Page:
First, Nurses have a duty to provide quality health care services that are acceptable to the patients. To meet this goal, nurses use advocacy and lobbying to ensure passage of policies and regulations that enhance nursing care. Social media provides a platform for nurses to advocate, lobby and gain public support for better regulations. A recent case of using social media to advocate on nursing issue is the 2012 when RN regulators in Canada had chosen the National Council of States Boards of Nursing (NCSBN) to develop a computer based entry exam for RNs. NCSBN is an American organization and Judith Shamian, the CAN president launched a social media campaign to advocate for a “made-in-Canada” exam which would reflect the health needs of Canadians (McIntyre, & McDonald, 2013). The campaign video in YouTube was viewed over 20,000 times and the resulting petition led to revocation of the NCSBN contract and the subsequent development of Canada-centric RN exams that are in line with the challenges RNs face in Canada.
Secondly, Social media and networks offer nurses a forum to engage with colleagues. Engaging with colleagues improves patient outcomes and the quality of nursing care because nurses are able to compare best practices and create interdisciplinary healthcare teams to offer holistic care. According to Taylor (2013), networking in primary health care promotes social capital where a nurse can grow and develop professionally by being aware of the latest practices and evidence for use in nursing. Anderson & Puckrin (2011), assert that the forums through which nurses engage with colleagues on practical realities and their thoughts about their practices have gradually shifted from private face-to-face conversations to telephone and finally to social media. Engaging with colleagues in social media is important for student nurses and recent graduates who are looking for mentors in the specialty areas of their choice. Nurses can learn from engaging with colleagues and improve their skills, knowledge and attitudes. For instance, a nurse can learn about different cultures from nurses with a background in those cultures and this enables the nurse to feel more confident when providing care to patients from different cultures (Fraser, 2011). Patients benefit from nurses engaging with their colleagues, through improved quality of services, culturally acceptable care, and care from motivated nurses.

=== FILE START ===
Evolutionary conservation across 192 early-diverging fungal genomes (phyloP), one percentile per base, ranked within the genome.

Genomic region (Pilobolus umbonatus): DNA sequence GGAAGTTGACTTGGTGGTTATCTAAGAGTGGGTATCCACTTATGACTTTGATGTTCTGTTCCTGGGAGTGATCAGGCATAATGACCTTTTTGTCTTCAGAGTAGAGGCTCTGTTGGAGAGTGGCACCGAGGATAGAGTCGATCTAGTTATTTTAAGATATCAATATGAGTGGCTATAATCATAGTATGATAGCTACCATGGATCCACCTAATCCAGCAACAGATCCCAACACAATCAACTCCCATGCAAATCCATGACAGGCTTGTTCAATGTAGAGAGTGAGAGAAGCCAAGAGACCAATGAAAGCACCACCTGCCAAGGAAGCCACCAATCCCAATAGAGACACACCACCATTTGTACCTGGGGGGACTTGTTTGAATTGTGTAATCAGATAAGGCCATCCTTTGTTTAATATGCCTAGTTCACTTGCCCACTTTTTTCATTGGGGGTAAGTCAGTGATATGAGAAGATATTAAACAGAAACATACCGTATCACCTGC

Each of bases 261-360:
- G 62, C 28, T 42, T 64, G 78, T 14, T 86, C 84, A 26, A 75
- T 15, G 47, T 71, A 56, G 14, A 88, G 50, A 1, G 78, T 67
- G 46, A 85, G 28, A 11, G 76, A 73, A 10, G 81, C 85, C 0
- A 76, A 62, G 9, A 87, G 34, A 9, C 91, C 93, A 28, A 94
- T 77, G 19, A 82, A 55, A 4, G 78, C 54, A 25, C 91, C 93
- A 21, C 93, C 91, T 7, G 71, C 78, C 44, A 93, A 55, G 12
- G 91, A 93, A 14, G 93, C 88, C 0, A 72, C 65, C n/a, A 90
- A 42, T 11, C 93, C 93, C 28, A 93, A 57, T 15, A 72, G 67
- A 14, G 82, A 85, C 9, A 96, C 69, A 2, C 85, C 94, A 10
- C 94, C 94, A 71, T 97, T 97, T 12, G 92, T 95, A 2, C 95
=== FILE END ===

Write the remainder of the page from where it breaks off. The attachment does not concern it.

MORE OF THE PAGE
Thirdly, Social media and networking can also be used to advance nursing practice through community based health promotion initiatives. Barry & Hardiker (2012), assert that social media is an effective communication tool through which nurses can engage the community. For instance, nurses can manage public forums which focus on specific public health issues such as controlling obesity by encouraging physical activities and preventive diets (Nelmes, 2012). Using the social media to communicate and educate the community works best when nurses identify the community priorities, set goals, and find the best ways to meet these goals. Community inclusion in health care planning promotes community health by enabling communities to develop their own solutions to health challenges with nurses acting as guides and facilitators to implement the community interventions.
The opponents of nurses using social media and networks to promote nursing practice point to the ability to participate in social media under an alias or anonymously as a security threat. For instance, companies can easily promote their products under the alias of a respected nurse or amateurs offering misleading information to the public. Additionally, the social media can pose a challenge to health care organization administrators when nurses who are not authorized to speak on behalf of the organization make comments through social media. These challenges can be addressed by professionalism in nursing practice. Nurses need to follow professional standards set by their governing bodies. For instance, CNO standard (Confidentially and Privacy–Personal Health Information) prohibits nurses from leaking personal health information to the authorized individual without a client’s consent. Thereby, it protects client privacy and confidentially of personal health Information. Moreover, there are also federal and provincial legislations which protect security and integrity of the client’s information.
Social media and networks have emerged as a new tool for nurses to use in health promotion. The new channels provide nurses with a forum to engage with colleagues, educate and communicate with the patients, and lobby for better nursing environment. However, social media is subject to misuse. For the practice of nursing and society in general, the positives of social technologies outweigh the potential negatives. Nurses should be encouraged to use social media and social networks, perhaps with proper training. Nurses using social media to promote nursing practice should observe professionalism and act within the legal and ethical frameworks that govern the nursing practice.
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McIntyre, M., & McDonald, C. (2013). Realities of Canadian Nursing, Ontario; Lippincott
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